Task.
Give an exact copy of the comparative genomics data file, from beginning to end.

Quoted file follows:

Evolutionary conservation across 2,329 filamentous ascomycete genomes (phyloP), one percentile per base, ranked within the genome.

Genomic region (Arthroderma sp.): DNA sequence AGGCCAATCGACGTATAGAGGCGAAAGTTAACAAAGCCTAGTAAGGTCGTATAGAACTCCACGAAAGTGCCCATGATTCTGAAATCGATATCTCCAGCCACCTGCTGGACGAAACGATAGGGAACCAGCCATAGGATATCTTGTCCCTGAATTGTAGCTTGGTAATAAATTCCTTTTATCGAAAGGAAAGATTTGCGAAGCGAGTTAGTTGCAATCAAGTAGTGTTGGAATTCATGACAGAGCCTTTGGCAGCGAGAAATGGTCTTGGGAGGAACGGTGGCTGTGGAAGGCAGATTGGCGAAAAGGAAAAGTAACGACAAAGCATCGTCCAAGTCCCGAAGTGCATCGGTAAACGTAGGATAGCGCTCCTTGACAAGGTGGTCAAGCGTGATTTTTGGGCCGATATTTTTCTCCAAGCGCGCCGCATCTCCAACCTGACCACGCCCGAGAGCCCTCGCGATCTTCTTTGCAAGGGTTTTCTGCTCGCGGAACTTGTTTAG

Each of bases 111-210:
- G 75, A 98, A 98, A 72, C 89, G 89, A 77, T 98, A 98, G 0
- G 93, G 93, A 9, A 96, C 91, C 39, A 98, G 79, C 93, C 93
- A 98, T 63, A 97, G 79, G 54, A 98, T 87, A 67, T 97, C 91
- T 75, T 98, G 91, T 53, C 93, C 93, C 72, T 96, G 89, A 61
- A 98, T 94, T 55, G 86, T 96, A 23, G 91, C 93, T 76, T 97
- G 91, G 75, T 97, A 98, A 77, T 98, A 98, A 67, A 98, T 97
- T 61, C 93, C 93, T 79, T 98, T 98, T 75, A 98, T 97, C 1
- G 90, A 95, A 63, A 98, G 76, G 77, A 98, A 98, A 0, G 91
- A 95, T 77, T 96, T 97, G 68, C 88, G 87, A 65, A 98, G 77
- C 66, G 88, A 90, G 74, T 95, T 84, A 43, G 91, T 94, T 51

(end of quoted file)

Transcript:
Evolutionary conservation across 2,329 filamentous ascomycete genomes (phyloP), one percentile per base, ranked within the genome.

Genomic region (Arthroderma sp.): DNA sequence AGGCCAATCGACGTATAGAGGCGAAAGTTAACAAAGCCTAGTAAGGTCGTATAGAACTCCACGAAAGTGCCCATGATTCTGAAATCGATATCTCCAGCCACCTGCTGGACGAAACGATAGGGAACCAGCCATAGGATATCTTGTCCCTGAATTGTAGCTTGGTAATAAATTCCTTTTATCGAAAGGAAAGATTTGCGAAGCGAGTTAGTTGCAATCAAGTAGTGTTGGAATTCATGACAGAGCCTTTGGCAGCGAGAAATGGTCTTGGGAGGAACGGTGGCTGTGGAAGGCAGATTGGCGAAAAGGAAAAGTAACGACAAAGCATCGTCCAAGTCCCGAAGTGCATCGGTAAACGTAGGATAGCGCTCCTTGACAAGGTGGTCAAGCGTGATTTTTGGGCCGATATTTTTCTCCAAGCGCGCCGCATCTCCAACCTGACCACGCCCGAGAGCCCTCGCGATCTTCTTTGCAAGGGTTTTCTGCTCGCGGAACTTGTTTAG

Each of bases 111-210:
- G 75, A 98, A 98, A 72, C 89, G 89, A 77, T 98, A 98, G 0
- G 93, G 93, A 9, A 96, C 91, C 39, A 98, G 79, C 93, C 93
- A 98, T 63, A 97, G 79, G 54, A 98, T 87, A 67, T 97, C 91
- T 75, T 98, G 91, T 53, C 93, C 93, C 72, T 96, G 89, A 61
- A 98, T 94, T 55, G 86, T 96, A 23, G 91, C 93, T 76, T 97
- G 91, G 75, T 97, A 98, A 77, T 98, A 98, A 67, A 98, T 97
- T 61, C 93, C 93, T 79, T 98, T 98, T 75, A 98, T 97, C 1
- G 90, A 95, A 63, A 98, G 76, G 77, A 98, A 98, A 0, G 91
- A 95, T 77, T 96, T 97, G 68, C 88, G 87, A 65, A 98, G 77
- C 66, G 88, A 90, G 74, T 95, T 84, A 43, G 91, T 94, T 51